There's just one day to go before iPhone's highly-anticipated iPhone X goes on sale, but experts are warning of serious privacy issues with the new device. 

Privacy experts have revealed that thousands of app developers will be able to gain access to facial data from the iPhone's Face ID feature in order to build entertainment features for customers.

The news raises serious questions about the privacy of Apple's facial recognition feature, and whether it could be exploited by advertisers. 

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Privacy experts have revealed that thousands of app developers will be able to gain access to facial data from the iPhone's Face ID feature in order to build entertainment features for customers

Privacy experts have revealed that thousands of app developers will be able to gain access to facial data from the iPhone's Face ID feature in order to build entertainment features for customers

Privacy experts have revealed that thousands of app developers will be able to gain access to facial data from the iPhone's Face ID feature in order to build entertainment features for customers

KEY CONCERNS 

The data available to developers cannot unlock a phone; that process relies on a mathematical representation of the face rather than a visual map of it, according to documentation about the face unlock system that Apple released to security researchers.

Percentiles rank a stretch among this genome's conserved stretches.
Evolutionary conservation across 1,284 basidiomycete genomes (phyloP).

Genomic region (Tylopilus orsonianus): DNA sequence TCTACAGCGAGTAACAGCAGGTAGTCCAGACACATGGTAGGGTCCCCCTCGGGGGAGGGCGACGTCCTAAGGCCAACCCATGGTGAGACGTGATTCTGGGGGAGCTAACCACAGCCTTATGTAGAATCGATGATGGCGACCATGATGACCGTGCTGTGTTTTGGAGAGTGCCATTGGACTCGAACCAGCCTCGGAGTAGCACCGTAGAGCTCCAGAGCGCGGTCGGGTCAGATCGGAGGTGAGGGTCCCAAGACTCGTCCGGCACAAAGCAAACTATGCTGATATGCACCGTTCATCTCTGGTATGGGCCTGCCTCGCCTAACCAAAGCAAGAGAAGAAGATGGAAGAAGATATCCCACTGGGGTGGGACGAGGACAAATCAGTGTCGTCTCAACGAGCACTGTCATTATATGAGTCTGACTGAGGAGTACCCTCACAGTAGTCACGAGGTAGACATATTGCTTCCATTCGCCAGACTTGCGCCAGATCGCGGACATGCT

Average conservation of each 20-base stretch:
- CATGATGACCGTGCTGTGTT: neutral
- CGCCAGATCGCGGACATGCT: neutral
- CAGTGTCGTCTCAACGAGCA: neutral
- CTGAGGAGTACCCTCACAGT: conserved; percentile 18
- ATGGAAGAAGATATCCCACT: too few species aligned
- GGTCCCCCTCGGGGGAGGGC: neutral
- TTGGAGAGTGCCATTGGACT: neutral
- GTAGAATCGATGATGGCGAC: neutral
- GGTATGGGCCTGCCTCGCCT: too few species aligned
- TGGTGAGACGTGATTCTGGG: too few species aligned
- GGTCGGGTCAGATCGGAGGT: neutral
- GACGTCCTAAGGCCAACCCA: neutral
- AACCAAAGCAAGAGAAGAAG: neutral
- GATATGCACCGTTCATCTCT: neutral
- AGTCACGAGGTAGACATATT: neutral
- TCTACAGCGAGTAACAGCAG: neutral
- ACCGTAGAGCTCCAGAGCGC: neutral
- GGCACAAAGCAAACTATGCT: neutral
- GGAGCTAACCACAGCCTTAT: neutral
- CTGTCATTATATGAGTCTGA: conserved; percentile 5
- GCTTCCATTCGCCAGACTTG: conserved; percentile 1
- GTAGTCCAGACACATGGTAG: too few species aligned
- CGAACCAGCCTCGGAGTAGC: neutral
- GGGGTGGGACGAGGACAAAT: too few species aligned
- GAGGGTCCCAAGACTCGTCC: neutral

Privacy experts say their concerns about iPhone X are not about government snooping, since huge troves of facial photographs already exist on social media and even in state motor vehicle departments.

The issue is more about unscrupulous marketers eager to track users' facial expressions in response to advertisements or content, despite Apple's contractual rules against doing so. 

App makers who want to use the new camera on the iPhone X can capture a rough map of a user's face and a stream of more than 50 kinds of facial expressions. 

This data, which can be removed from the phone and stored on a developer's own servers, can help monitor how often users blink, smile or even raise an eyebrow.

That remote storage raises questions about how effectively Apple can enforce its privacy rules, according to privacy groups such as the American Civil Liberties Union and the Center for Democracy and Technology. 

Apple maintains that its enforcement tools – which include pre-publication reviews, audits of apps and the threat of kicking developers off its lucrative App Store – are effective.

The data available to developers cannot unlock a phone; that process relies on a mathematical representation of the face rather than a visual map of it, according to documentation about the face unlock system that Apple released to security researchers.

HOW FACE ID WORKS

Face ID uses a TrueDepth front-facing camera on the iPhone X, which has multiple components. 

A Dot Projector projects more than 30,000 invisible dots onto your face to map its structure.

The dot map is then read by an infrared camera and the structure of your face is relayed to the A11 Bionic chip in the iPhone X, where it is turned into a mathematical model.